Table 15.5 Windows   2000 Advanced Options Menu



Safe Mode (Safeboot_Option=Minimal)

Starts Windows 2000 using basic files and drivers only, without networking. The drivers and files used are for mouse, monitor, keyboard, mass storage, base video, and default system services.

Safe Mode with Networking (Safeboot_Option= Network)

Similar to standard safe mode, but also adds essential services and drivers needed to start networking.

Safe Mode with Command Prompt (Safeboot_Option= Minimal)

Similar to standard safe mode but loads the command interpreter instead of Explorer.exe as the user shell.

Enable Boot Logging

Creates a log file, Ntbtlog.txt, during startup where the names and status of all drivers loaded into memory are recorded. The log file is stored in the %SystemRoot% folder.

Enable VGA Mode

Starts the computer in basic VGA mode in cases of corruption or incompatibility of currently installed video driver. The basic video driver is always used when you start Windows 2000 in any kind of safe mode.

Last Known Good Configuration

Starts Windows 2000 using the settings (registry information) that Windows saved at the last shutdown. Use Last Known Good Configuration only in cases of incorrect configuration. It does not solve problems caused by corrupted or missing drivers or files. All system setting changes made after the last successful startup are lost.

Directory Service Restore Mode

Allows restores of Active Directory on a domain controller. This option is not available on computers that are running Windows 2000 Professional or on member servers.

Debugging Mode

Starts Windows 2000 in kernel debug mode, which allows a debugger to access the kernel for troubleshooting and system analysis.

Boot Normally

Starts Windows 2000, loading all normal startup files and registry values.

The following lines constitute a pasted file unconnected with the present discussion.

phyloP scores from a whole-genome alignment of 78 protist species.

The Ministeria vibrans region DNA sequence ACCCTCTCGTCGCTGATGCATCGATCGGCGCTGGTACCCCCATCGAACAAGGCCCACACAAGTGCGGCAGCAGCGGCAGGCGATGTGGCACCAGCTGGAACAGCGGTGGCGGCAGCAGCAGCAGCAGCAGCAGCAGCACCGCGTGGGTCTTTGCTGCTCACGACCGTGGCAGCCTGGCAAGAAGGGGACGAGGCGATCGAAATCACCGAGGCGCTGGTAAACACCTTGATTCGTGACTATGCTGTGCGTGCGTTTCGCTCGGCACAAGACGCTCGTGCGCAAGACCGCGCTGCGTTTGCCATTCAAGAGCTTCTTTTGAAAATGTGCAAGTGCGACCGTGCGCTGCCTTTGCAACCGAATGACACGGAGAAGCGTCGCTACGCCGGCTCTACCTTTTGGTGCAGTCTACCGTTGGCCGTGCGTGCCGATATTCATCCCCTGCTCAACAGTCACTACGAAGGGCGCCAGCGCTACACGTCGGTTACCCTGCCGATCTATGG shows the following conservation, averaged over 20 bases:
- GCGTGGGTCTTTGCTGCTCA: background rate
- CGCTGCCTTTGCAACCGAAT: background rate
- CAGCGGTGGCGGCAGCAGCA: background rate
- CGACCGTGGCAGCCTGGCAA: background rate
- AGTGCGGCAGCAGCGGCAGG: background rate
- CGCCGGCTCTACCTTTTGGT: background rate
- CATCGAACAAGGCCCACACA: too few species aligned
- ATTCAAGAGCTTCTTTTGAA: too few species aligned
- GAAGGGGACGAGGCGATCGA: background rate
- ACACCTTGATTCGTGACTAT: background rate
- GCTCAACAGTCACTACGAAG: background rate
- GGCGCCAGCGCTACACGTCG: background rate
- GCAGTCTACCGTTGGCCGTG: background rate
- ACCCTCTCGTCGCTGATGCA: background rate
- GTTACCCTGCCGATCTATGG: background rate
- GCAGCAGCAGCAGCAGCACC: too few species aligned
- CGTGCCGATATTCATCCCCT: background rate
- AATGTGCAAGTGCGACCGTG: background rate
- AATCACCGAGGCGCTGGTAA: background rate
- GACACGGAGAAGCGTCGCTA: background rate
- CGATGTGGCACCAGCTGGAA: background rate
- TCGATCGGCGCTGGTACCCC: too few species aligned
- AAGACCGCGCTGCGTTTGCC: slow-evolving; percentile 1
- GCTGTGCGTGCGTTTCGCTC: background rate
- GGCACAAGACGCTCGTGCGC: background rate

If you are using, or have used, Remote Install Services to install Windows 2000 on your computer, the advanced startup options might include options related to restoring or recovering your system using Remote Install Services, in addition to the options described above.

If you plan to start the computer in safe mode and then use Backup with Removable Storage, the only safe mode options you can use are Enable VGA Mode , Last Known Good Configuration , and Directory Services Restore Mode .

When the computer is started with any of the safe mode options except LastKnown Good Configuration , a boot log of devices and services that are loading is created. The log is saved to the file Ntbtlog.txt in the folder in which Windows 2000 is installed (typically \Winnt).

If the problem was caused by a newly-installed driver, you might be able to start the computer using the Last Known Good Configuration option so you can research the problem with the driver. If there were other causes, after starting the computer in safe mode, you can use Event Viewer, System Information, Control Panel, Backup, and other tools to try to diagnose and correct the problem.

Was this page helpful?
(1500 characters remaining)
Thank you for your feedback
© 2015 Microsoft